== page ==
to avoid exposing the baby to the virus in the birth canal. And, for nearly three decades, they have received the clear message that on no account should they breastfeed. However, while it was known that formula-fed babies could be saved from HIV in breast milk, a higher number died from the more common infections associated with formula feeding such as pneumonia, diarrhoea or malnutrition.4 News of these developments has caused today’s HIVpositive women to start asking questions. Can they have babies without passing on the virus during pregnancy? Can they give birth naturally, instead of having to have a Csection? Current policy on prevention of mother-to-child transmission of HIV in Trinidad & Tobago prohibits breastfeeding,5 but health outcomes for formula-fed babies are unknown. Might breastfeeding with ART be safer? In 2010, 1.6% of pregnant women (205 expectant mothers) in Trinidad and Tobago tested HIV-positive,6 but only 80% of them received medications during pregnancy to help prevent infection of their babies. By 2015, it is estimated that 184 more HIV-positive mothers will give birth and altogether nearly 250 children will be infected with HIV. Some HIV-positive mothers say they have always wanted to breastfeed because it just feels right. Others who live in areas where breastfeeding is the normal way to feed babies fear that bottle-feeding may be associated with a positive HIV status, which will lead to stigma, ostracism and violence. Still others may not have safe water supplies, or enough money to buy the 40 kg of powdered formula it will take to feed one bottle-fed baby for the first year or life.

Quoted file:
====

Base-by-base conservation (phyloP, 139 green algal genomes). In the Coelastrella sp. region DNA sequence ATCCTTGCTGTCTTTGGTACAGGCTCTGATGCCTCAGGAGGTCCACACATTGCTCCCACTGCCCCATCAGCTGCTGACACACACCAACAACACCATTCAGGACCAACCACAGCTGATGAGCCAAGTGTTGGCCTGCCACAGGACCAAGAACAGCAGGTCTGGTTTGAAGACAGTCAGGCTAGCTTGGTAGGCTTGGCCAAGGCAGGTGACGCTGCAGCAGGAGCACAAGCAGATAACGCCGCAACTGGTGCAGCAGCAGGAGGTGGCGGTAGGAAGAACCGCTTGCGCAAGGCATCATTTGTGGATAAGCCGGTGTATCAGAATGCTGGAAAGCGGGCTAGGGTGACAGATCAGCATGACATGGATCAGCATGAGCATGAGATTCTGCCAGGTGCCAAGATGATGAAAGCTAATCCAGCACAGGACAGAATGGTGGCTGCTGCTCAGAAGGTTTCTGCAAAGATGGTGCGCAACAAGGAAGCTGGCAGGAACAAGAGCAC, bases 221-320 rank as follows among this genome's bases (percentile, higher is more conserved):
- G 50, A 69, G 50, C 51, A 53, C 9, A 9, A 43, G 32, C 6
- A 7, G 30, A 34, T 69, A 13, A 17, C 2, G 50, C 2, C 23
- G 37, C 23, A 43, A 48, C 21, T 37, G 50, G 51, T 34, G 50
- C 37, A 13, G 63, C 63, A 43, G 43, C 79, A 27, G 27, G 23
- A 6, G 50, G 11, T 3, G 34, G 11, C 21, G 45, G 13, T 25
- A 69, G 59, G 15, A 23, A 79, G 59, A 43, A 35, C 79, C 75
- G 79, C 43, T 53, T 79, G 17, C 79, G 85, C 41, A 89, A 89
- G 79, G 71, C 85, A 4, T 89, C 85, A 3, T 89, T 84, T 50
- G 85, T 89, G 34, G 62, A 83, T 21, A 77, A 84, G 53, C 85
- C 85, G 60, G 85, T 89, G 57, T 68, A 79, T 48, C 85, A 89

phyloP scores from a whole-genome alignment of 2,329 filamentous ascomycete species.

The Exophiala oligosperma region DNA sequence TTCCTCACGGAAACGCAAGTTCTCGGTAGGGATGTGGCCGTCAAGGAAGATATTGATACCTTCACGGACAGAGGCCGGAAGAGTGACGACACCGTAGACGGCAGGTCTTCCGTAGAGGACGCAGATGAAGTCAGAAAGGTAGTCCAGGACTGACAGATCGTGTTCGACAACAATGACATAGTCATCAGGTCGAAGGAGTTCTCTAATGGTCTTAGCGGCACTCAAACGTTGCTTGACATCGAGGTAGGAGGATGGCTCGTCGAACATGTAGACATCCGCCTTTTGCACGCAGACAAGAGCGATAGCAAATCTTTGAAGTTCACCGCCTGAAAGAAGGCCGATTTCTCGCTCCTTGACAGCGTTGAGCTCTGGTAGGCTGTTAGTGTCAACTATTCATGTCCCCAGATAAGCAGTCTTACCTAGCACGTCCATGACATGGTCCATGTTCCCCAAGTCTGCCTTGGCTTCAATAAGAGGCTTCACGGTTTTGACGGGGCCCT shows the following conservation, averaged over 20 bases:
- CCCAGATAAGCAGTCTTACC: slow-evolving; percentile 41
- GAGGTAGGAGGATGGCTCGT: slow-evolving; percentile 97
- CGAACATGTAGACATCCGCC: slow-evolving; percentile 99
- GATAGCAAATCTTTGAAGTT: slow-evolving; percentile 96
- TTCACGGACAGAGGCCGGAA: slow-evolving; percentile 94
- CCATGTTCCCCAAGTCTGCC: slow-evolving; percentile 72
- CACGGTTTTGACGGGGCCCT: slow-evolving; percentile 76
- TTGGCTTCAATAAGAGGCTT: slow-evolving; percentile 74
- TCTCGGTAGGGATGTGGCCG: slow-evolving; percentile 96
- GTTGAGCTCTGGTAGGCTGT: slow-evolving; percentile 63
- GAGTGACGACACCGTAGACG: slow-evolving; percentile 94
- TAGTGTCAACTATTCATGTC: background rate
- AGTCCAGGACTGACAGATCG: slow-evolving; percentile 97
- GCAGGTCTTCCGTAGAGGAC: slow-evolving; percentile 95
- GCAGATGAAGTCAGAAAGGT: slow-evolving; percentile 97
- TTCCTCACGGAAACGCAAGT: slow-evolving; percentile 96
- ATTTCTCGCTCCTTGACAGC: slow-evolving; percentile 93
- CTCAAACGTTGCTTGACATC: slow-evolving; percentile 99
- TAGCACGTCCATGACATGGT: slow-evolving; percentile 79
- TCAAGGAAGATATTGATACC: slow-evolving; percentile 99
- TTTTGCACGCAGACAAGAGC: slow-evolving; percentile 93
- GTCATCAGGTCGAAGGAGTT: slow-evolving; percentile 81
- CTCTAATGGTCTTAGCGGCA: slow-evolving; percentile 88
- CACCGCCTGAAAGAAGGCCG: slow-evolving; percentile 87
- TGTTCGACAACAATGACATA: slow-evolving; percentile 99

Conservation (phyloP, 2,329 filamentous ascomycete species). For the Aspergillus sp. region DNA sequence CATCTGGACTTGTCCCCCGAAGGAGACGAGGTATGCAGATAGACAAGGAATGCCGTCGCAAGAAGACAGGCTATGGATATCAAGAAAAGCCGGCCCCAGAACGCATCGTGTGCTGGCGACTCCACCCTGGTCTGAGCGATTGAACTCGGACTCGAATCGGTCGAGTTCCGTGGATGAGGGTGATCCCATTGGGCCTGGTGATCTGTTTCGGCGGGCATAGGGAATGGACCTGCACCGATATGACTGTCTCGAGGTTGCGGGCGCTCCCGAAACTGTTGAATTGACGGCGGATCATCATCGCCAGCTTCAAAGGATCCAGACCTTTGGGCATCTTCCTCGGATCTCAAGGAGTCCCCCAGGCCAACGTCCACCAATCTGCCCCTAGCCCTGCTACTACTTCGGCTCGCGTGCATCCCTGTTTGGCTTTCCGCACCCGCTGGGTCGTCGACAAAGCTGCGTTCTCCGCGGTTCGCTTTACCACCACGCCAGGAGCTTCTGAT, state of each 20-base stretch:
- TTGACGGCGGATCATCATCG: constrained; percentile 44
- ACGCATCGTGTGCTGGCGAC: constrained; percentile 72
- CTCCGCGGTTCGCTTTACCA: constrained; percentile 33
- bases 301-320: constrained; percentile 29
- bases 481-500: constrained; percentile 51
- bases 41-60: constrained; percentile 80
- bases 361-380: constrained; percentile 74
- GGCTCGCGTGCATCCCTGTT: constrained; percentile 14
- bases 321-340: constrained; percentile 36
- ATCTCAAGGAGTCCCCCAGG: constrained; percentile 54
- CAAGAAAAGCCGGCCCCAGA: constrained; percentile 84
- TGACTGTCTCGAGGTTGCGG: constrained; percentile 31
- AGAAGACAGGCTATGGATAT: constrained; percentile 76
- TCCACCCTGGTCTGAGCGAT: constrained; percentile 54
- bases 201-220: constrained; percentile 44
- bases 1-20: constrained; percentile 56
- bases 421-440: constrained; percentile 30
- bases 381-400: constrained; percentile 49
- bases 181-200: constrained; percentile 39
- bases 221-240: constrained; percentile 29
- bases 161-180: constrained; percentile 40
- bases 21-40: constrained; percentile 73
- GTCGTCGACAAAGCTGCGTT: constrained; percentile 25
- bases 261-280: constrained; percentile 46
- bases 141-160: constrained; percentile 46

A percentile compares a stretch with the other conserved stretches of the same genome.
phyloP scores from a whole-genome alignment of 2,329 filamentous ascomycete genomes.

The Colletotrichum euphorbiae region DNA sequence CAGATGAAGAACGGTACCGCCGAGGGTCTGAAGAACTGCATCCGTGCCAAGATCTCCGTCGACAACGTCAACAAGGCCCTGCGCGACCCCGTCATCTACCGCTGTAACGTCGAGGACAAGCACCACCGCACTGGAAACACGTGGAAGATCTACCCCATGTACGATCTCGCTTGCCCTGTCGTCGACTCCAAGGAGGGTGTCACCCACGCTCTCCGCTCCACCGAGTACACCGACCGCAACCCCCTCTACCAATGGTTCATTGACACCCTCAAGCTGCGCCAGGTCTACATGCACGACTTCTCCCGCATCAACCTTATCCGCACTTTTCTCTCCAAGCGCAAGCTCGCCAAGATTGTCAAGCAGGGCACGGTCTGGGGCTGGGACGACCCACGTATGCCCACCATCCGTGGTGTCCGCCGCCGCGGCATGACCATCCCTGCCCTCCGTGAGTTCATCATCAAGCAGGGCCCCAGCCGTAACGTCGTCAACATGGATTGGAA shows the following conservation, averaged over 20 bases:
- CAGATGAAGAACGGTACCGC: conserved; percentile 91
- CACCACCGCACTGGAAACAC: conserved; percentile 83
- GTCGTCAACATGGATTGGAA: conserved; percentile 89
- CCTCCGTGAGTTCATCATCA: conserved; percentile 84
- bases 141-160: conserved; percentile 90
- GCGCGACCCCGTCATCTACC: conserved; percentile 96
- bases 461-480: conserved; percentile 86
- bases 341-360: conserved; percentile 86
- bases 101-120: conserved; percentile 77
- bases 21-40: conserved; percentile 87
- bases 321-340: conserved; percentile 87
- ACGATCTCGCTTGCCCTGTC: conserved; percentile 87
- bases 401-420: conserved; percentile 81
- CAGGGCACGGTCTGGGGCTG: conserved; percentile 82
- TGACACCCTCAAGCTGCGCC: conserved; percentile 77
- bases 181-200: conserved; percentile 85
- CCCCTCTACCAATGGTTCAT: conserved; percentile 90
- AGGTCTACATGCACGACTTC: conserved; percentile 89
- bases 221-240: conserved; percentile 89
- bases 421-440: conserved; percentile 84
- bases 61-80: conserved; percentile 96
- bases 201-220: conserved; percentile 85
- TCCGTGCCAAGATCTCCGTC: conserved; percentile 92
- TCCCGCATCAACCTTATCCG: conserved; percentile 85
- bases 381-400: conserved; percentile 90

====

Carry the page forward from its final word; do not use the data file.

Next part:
Early ART Ideally, all expectant mothers should be offered HIV testing early in pregnancy. The World Health Organization recommends that all pregnant mothers diagnosed as HIV-positive start ART immediately and that treatment should continue for life.7 Women have the best chance of lowering their viral load to undetectable levels by the baby’s due date if they receive ART for at least 13 weeks before the birth.8 The British HIV Association recommends that a decision regarding how the baby should be delivered (vaginal birth or Csection) should be made after review of viral load results at 36 weeks of pregnancy. For women with a viral load of less than 50 copies per millilitre, and if there are no other problems, a planned vaginal delivery is recommended.9 The importance of exclusive breastfeeding Outside the context of HIV, mother’s milk provides perfect nutrition for babies’ growing bodies and brains,10 11 and protection from infection and allergy. The highest protection occurs when babies are exclusively breastfed during the first six months of life. This means that the baby receives no other foods or drinks except breast milk. For HIV-positive mothers, the importance of exclusive breastfeeding posing a greatly reduced risk was first documented in 1999,12 and subsequently confirmed in 200513 Even when mothers received no ART, exclusive breastfeeding reduced the risk to babies by 75% compared to those who received other foods and liquids. Feeding other foods and drinks too early may damage the baby’s gut, allowing virus in the breast milk to enter the baby’s bloodstream.14 Antiretroviral therapy and exclusive breastfeeding However, the best results have been achieved when HIVpositive mothers receive effective ART and when they exclusively breastfeed for the first six months. Since 2007, no fewer than eight separate studies reveal that the risk of their babies becoming infected during breastfeeding can be reduced to 0-1%. 15 16 17 18 19 20 21 22 Continued partial breastfeeding with the addition of other foods and liquids, as recommended for babies outside the context of HIV, resulted in an extremely low risk of transmission up to 12 months.21 23 24 Prevention of mother to child transmission requires that mothers take prescribed ART without missing any doses for at least 13 weeks prior to delivery. 25 Women on ART for less than 4 weeks have a 5-fold increased risk. In some studies, the only cases of mother-to-child transmission during breastfeeding have occurred when the mother stops taking her medication altogether, or when she has received it for too short a time before giving birth.20 24